JP On Gaming

Sunday, March 29, 2015

[Historical Figures of Renown] Richard III

I don't know how many of you have followed the recent saga of Richard III of England.

A short recap of the story: Richard died shortly after the Battle of Bosworth in 1485. In 2012, a corpse was unearthed while work was being done on a parking lot in Leicester. They ran DNA test and the remains were found to very likely be those of the dead king. Richard was interred today in Leicester. His re-burial led to something of a period revival. Not only that, but the search for Richard's descendants and the story of Richard himself has been a story like one finds only on made-for-TV-movie.

Except for Richard did not come back to life.

And he didn't look like Dean Cain.

So, Richard was the last king of the House of York (whose symbol was the white rose), and he was succeeded by Henry Tudor of the house of Lancaster (whose symbol was the red rose). England's symbol, the red rose comes to us from the 15th century.

Today, we know him best through the Shakespearean play that bears his name where he is presented as a hirsute, power-hungry, vile, and deceitful humpback ready to do anything to further his own cause. Great for a play, a clear villain without any true quality. A mastermind of evil. By the way, it is a delightful play, perhaps a tad long, but awesome in so many ways. I recommend one of the many film adaptations, Sir Lawrence Olivier's remains a personal favorite. The play has everything: Murder (after murder after murder), betrayal, conspiracy, a major villain as a protagonist, angry vengeful ghosts, and combat. I easily rate this one as my favorite of Shakespeare's works.

So what makes the discovery of the body so interesting?

First off, the play leads us to believe that he was abandoned in a ditch. The burial site, in the former Grayfriars monastery, indicates that the former king was not just dumped and forgotten. I did some quick searches and he was buried in a chapel. So much for the ditch.

Was he a hunchback? The archeologists made some tests and found that the body did show that his spine was indeed crooked and that he would be standing with one shoulder clearly higher than the other (I keep thinking of Jonathan Frakes' stance). To a medieval person, he would indeed look like something of a hunchback. Shakespeare scores one.

Did he have his nephews killed? (The tower princes) This one will forever remain unclear, but the evidence and circumstantial evidence is very plausible. As long as Edward the Fifth lived, he could never ascend to the throne. Did he order it directly? Indirectly? Or was it done by an ambitious devoted? An opponent trying to paint him as a villain? That much is hard to say, but history certainly puts the blame on him, and he definitely received the bulk of the rewards from his nephews' passing. I'll give Shakespeare the point.

Was he an ignoble, abject person? Here again, my history research leads me to a more middle of the road view.

Was he prone to scheming and plotting? It seems so. During his brother's reign, he switched sides more than a few times, even joining the enemy house of Lancaster under the Earl of Warwick, before returning to his brother's side.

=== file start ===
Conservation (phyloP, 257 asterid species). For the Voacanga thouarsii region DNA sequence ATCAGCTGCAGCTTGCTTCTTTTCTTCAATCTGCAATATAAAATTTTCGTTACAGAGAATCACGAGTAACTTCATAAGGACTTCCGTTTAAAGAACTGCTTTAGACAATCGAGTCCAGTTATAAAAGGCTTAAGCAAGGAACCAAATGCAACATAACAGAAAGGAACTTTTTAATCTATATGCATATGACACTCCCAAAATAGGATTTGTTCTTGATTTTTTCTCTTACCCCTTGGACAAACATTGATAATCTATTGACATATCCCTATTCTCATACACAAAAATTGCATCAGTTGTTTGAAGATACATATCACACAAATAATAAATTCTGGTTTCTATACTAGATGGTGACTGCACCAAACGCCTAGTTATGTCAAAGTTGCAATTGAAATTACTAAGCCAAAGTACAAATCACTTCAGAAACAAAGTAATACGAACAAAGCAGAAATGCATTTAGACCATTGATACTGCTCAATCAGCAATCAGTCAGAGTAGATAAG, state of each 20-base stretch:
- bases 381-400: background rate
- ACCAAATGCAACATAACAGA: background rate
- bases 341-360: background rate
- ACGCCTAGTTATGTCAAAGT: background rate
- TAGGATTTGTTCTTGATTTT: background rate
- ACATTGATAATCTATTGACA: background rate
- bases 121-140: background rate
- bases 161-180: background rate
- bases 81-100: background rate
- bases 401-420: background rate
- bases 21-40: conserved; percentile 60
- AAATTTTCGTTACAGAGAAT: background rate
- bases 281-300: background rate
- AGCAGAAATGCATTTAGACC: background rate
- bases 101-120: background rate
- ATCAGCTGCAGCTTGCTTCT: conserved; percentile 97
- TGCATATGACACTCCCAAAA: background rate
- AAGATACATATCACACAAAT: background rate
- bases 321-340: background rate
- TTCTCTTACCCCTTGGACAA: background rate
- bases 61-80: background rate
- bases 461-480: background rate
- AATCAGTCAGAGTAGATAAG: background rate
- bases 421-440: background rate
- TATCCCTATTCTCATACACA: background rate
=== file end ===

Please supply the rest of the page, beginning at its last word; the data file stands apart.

However, before he became king, he acquitted himself well of a number of tasks. He was a general before he was eighteen. He participated in the crucial battle of Tewksbury, restoring his family to the throne. He seemed to have had a sound military mind.

Using Richard III in your game

All of the above make Richard a very very interesting case for this series... Focus on one aspect and he is a villain. Focus on another and he is a genius.

As the Duke of Gloucester, Richard is clearly a schemer and a plotter, with a a fair amount of flair to do it. He can feel which way the wind blows and aligns himself with the likely victor. After all, for most of his adult life, he switched sides with some regularity.

Richard is a man who relied on his luck as he schemed and plotted his way to the top. However, once he got there, he seemed to have lacked the ability to maintain himself there. I suspect because he made too many enemies one his way to the top.

Richard is a man of drive. Someone who wants to get to the top and is willing to do what he needs to, to get there. He's got the skills.

As a king, he's someone isolated. His only legitimate child died within a year of his ascension, leaving him without a clear and stable heir. And during dynastic conflicts like the War of the Roses, not having a sufficiently diverse and numerous issue is a sure-way to get yourself killed.

Richard had to fight against both his house and the Lancasters. He obviously reneged on some deals had to fight two rebellions during his two year rule.

In the end...

I am happy that during my lifetime, his remains were found, leading us to a re-evaluation of this man's life. After all, if history teaches us anything is that people are much more complex than what we find a play. It has to be reviewed and re-examined whenever new evidence is found. Applying Ockham's razor to the evidence and going for the simplest, and usually most likely explanation often leads us to review what we thought was fixed.

So in the end, rest in peace Richard.


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